“The blood that spilt on the street is piercing my heart. What it [the government] has done to the Thai people is cold-blooded. Let the pain remind us and give us strength to fight until we win,” Mr Suthep told protesters at the Lumpini stage.

He denied he had been behind the grenade attack himself…. “I am not that kind [of person]. I don’t kill my own supporters,” he said.

According to Mr Suthep, the incident showed that the prime minister was not stupid, but a “demon”.

Suthep made much of the discovery of an “assortment of weapons was found in a room in the building including rifles. Only television crews from Channel 5 and Channel 9 were later allowed to film the inspection inside, as well as BlueSky Channel…”. Meanwhile, “National police chief Adul Saengsinkaew said police were unable to provide security because of the change of route. He also said police were not allowed to enter the site where the weapons were found…. He asked the PDRC to allow police to investigate and promised to intensify security in the wake of the blast.”

Prime Minister Yingluck Shinawatra “denied the PDRC’s accusation that the government was behind the attack.” She added: “I do not support any kind of violence and will take action against those who do…”.

On the weapons, Khaosod reports a police statement:

Pol.Gen. Worapong Chiewpreecha, deputy chief of the Royal Thai Police, also told reporters that he believes the weapons found by PCAD guards were in fact BB guns. He stressed that the police would investigate the matter and find the perpetrators as soon as possible, but lamented the fact that soldiers have entered the crime scene before the police.

Later in the day the Centre for Administration of Peace and Order (CAPO) announced that forensic police had already investigated the evidence reportedly found by PCAD guards, and concluded that the weapons were plastic BB guns, with their triggers removed, which could not fire live ammunition.

On strategy, Democrat Party stalwart and anti-democracy leader – yes, we know that sounds silly, but that is a fact – and Abhisit Vejjajiva ally, Sathit Wongnongtoey stated:

I must admit that peaceful movements limit our strategies. We think that the worst-case scenario is that Ms Yingluck refuses to resign and will wait for demonstrators to become tired. PDRC secretary-general Suthep [Thaugsuban] keeps encouraging demonstrators to fight until Ms Yingluck and other caretaker ministers resign and the Thaksin regime disappears from Thailand.

The game will end faster if government officials and soldiers side with the people. The game will end faster if the government deals violently with demonstrators. We know hardcore government supporters will launch violent attacks and black-clad men are carrying out their missions and enjoying support from some police officers.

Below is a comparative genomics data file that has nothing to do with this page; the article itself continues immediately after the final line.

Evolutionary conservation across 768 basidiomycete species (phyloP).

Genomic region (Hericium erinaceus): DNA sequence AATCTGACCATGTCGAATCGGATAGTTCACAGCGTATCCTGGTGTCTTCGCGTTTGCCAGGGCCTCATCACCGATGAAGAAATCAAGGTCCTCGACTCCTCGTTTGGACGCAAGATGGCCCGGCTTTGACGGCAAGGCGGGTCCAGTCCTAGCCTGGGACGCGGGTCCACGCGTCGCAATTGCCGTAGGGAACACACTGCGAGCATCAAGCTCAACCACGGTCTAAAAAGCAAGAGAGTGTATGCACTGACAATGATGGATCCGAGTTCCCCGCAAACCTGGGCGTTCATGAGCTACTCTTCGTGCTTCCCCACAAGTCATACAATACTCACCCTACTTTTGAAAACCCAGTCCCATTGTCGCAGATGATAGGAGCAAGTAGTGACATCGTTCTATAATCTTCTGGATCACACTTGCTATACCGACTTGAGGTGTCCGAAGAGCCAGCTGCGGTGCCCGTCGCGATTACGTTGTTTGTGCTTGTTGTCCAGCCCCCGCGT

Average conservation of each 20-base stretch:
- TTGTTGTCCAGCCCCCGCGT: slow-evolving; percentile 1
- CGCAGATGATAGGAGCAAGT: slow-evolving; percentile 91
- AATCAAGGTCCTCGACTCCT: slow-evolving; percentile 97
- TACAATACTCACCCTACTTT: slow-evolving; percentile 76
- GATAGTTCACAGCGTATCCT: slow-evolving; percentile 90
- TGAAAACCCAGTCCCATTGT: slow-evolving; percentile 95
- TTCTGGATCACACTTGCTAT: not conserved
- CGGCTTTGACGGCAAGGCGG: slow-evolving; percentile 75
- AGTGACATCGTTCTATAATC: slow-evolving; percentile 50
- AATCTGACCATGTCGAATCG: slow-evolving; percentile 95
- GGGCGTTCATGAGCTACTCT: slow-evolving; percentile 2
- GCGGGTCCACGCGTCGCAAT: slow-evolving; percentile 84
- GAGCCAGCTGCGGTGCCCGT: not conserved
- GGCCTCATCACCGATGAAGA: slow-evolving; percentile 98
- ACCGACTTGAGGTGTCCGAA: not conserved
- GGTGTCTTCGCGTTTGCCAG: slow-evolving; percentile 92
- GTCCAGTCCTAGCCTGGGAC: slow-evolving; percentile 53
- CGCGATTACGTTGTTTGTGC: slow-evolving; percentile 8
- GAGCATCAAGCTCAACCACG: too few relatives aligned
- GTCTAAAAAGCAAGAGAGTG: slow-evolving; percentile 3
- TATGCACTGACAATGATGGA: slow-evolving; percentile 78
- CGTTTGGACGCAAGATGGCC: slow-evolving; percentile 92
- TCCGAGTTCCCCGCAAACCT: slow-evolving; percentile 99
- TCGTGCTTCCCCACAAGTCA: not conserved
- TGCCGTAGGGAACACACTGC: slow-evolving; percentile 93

Another attack, with gun fire, was reported:

Journalists reported hearing gunfire intermittently on the front line of the PDRC’s Chaeng Watthana protest site near Mongkutwattana General Hospital…. The attackers came in a group of 30 motorbikes and 12 minibuses. Most of them were dressed in black…. According to the journalists, PDRC guards prevented reporters and photographers from observing the situation at the front line, citing safety concerns…. The PDRC’s protest site on Chaeng Watthana Road has regularly been harassed at night by armed opponents.

BomberA second grenade attack too place on Sunday, at the Victory  Monument: “Two grenades thrown at victory monument protest site; at least 28 hurt, … including a number of anti-government protesters…”. This time, CCTV caught the image of the bomber.

The Bangkok Post predicts the bombings will “likely … push both sides further apart.” It cites Suthep:  “Following the Banthat Thong blast, PDRC secretary-general Suthep Thaugsuban urged protesters in the South to lay siege to government offices starting on Monday.”

The official response is as follows:

THE GRENADE attack on the anti-government march last Friday was the work of an ill-intentioned group bent on stirring up trouble and pointing blame toward the government, chief of the Centre for the Administration of Peace and Order (CAPO) Surapong Tovichakchaikul said yesterday.

Surapong, who is also caretaker Deputy PM and Foreign Minister, said police could not gain access to the scene shortly after the attack because the PDRC leaders did not let them enter.

“There was an attempt to prevent police from getting inside to control the situation and collect evidence, which suggests that an ill-intentioned group wanted to create a situation whereby the government would be blamed [for the attack]. The attack was not aimed at protest leaders as [first] claimed,” he said.

Deputy Bangkok Police Chief Pol Maj-General Adul Narongsak said ini?tial investigations found that the area where the BB guns were found was far from the scene of the bomb blast. Shortly after the attack, PDRC guards refused to allow police entry to the scene, which hampered the investiga?tion. A number of military personnel were the first to be allowed access. Police were allowed entry later.

Adul said it was unlikely the grenade was thrown from a building nearby, as there were many obstacles in the way. And CCTV footage did not show any object being thrown into the area just before the blast occurred.